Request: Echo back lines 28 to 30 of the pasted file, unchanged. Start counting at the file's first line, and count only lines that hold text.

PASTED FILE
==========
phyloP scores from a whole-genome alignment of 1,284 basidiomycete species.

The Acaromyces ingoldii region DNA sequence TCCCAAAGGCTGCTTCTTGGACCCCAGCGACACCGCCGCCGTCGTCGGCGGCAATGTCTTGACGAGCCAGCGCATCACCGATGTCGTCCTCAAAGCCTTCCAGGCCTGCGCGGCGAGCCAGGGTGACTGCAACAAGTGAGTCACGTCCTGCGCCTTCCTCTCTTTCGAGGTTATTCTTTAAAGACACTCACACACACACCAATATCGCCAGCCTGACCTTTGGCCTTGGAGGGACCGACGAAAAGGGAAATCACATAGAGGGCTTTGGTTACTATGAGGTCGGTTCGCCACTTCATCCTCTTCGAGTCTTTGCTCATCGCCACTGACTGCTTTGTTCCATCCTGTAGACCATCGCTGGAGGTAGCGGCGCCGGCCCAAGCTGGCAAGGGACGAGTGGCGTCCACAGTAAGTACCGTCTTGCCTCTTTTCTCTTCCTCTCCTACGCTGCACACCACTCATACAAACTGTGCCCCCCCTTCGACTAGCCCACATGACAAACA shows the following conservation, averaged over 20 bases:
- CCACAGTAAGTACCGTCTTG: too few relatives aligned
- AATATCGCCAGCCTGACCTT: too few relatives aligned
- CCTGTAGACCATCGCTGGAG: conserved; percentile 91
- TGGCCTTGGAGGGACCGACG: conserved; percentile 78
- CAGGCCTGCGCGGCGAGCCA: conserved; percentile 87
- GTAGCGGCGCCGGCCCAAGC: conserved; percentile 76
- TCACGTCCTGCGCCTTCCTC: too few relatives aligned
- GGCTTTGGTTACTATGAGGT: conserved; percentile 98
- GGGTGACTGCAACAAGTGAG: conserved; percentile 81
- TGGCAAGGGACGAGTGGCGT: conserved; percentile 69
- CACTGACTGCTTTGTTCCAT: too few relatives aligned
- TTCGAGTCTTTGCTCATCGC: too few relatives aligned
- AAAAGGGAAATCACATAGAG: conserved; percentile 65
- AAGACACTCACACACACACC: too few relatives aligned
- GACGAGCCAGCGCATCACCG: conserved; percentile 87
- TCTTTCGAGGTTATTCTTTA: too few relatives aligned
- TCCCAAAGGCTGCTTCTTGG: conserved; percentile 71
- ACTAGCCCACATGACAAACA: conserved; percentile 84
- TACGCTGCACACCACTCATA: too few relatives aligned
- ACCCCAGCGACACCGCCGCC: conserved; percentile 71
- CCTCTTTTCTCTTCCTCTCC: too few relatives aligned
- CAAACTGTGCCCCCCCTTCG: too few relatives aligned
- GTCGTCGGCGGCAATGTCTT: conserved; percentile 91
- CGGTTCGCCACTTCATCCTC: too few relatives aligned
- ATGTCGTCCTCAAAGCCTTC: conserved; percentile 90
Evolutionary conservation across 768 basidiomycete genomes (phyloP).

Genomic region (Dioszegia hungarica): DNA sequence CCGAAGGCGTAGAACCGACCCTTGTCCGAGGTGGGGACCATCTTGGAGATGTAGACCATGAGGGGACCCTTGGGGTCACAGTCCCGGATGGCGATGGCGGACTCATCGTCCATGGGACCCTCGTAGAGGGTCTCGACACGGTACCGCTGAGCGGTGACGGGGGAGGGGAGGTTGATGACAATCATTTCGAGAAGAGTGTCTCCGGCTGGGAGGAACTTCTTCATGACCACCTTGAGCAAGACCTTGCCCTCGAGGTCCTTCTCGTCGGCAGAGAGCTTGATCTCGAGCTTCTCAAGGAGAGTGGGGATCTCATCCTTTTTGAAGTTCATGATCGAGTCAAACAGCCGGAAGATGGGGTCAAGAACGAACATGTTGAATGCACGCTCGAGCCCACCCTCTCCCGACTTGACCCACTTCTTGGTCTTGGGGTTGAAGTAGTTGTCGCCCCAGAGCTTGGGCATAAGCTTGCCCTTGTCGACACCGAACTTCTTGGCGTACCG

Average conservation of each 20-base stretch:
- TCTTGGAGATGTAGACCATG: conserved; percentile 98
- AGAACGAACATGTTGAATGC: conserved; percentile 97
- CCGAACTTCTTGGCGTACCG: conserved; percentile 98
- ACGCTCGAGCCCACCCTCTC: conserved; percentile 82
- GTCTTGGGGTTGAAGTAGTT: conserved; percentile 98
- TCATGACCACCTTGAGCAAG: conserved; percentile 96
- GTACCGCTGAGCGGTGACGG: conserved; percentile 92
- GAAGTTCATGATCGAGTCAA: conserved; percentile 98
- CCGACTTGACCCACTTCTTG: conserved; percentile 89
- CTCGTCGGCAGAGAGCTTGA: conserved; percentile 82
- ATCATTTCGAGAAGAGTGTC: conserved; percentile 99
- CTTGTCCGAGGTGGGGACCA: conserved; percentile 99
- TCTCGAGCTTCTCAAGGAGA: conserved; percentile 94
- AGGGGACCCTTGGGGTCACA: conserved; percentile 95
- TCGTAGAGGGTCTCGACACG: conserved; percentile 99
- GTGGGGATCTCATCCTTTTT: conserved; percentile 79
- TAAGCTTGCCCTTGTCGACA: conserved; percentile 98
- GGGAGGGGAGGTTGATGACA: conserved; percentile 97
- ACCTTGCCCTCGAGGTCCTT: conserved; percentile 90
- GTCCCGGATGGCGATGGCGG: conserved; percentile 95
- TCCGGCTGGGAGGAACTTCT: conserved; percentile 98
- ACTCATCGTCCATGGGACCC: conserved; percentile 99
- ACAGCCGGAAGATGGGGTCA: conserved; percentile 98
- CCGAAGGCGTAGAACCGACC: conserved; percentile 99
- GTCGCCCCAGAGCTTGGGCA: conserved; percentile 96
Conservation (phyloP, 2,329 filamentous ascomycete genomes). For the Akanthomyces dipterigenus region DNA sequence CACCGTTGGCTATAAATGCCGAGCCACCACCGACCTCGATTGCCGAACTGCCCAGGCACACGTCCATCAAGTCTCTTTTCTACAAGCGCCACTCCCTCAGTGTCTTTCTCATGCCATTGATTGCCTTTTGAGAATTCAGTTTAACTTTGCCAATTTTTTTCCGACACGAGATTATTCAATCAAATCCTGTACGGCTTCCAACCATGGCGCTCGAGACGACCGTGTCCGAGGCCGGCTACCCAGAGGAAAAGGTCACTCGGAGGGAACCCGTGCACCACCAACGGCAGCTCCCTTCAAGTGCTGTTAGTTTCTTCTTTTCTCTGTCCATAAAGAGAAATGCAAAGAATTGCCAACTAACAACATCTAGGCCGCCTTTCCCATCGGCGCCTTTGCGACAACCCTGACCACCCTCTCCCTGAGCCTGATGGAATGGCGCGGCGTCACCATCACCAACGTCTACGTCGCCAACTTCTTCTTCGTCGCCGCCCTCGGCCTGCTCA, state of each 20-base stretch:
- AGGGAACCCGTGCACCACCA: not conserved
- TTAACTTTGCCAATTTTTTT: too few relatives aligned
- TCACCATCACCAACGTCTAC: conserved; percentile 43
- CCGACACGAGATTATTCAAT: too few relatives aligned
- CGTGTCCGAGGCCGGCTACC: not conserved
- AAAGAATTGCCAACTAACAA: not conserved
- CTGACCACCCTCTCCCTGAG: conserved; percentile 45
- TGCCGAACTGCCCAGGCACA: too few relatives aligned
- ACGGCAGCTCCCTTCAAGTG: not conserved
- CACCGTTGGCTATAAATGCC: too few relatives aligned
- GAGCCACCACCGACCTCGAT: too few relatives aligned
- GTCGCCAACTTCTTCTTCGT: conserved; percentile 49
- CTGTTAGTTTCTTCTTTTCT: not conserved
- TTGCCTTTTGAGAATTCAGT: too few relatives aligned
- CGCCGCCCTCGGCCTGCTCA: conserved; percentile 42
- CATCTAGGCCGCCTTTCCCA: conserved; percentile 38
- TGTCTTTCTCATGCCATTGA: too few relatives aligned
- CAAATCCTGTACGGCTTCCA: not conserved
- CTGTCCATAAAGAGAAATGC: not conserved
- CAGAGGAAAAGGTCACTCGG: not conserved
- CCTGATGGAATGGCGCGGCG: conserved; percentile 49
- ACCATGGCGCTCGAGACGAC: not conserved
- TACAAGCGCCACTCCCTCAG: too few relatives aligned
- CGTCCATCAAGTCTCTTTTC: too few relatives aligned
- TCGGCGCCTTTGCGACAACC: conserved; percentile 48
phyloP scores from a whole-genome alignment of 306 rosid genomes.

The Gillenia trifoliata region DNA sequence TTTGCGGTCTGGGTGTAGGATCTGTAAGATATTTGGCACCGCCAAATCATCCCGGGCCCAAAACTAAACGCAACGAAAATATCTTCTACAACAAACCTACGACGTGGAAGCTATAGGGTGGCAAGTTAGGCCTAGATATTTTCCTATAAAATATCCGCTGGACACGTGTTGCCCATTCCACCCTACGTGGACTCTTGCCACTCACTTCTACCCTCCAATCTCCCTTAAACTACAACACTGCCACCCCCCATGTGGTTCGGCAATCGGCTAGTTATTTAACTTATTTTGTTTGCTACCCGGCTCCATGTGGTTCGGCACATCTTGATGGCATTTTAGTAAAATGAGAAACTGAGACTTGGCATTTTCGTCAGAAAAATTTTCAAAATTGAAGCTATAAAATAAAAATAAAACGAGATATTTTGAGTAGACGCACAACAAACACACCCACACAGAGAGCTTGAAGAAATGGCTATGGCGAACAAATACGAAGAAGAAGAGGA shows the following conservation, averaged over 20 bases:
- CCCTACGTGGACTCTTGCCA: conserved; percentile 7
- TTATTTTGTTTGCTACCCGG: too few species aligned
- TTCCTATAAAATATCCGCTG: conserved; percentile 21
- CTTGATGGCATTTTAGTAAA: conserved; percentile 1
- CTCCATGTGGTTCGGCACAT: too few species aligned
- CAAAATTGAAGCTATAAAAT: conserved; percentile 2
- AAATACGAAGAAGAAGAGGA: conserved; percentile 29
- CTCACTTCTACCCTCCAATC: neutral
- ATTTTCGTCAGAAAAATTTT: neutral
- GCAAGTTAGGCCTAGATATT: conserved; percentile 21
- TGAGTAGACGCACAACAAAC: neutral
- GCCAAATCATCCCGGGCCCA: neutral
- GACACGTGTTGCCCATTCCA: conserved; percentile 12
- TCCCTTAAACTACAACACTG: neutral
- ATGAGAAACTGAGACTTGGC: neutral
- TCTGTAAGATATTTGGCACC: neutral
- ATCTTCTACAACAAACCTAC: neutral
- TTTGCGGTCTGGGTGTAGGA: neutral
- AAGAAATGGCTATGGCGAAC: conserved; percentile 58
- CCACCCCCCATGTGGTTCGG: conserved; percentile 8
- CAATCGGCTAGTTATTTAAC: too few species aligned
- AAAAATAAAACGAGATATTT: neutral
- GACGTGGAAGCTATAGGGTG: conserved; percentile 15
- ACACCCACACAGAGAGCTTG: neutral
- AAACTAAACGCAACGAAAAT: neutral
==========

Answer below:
Evolutionary conservation across 768 basidiomycete genomes (phyloP).

Genomic region (Dioszegia hungarica): DNA sequence CCGAAGGCGTAGAACCGACCCTTGTCCGAGGTGGGGACCATCTTGGAGATGTAGACCATGAGGGGACCCTTGGGGTCACAGTCCCGGATGGCGATGGCGGACTCATCGTCCATGGGACCCTCGTAGAGGGTCTCGACACGGTACCGCTGAGCGGTGACGGGGGAGGGGAGGTTGATGACAATCATTTCGAGAAGAGTGTCTCCGGCTGGGAGGAACTTCTTCATGACCACCTTGAGCAAGACCTTGCCCTCGAGGTCCTTCTCGTCGGCAGAGAGCTTGATCTCGAGCTTCTCAAGGAGAGTGGGGATCTCATCCTTTTTGAAGTTCATGATCGAGTCAAACAGCCGGAAGATGGGGTCAAGAACGAACATGTTGAATGCACGCTCGAGCCCACCCTCTCCCGACTTGACCCACTTCTTGGTCTTGGGGTTGAAGTAGTTGTCGCCCCAGAGCTTGGGCATAAGCTTGCCCTTGTCGACACCGAACTTCTTGGCGTACCG

Average conservation of each 20-base stretch: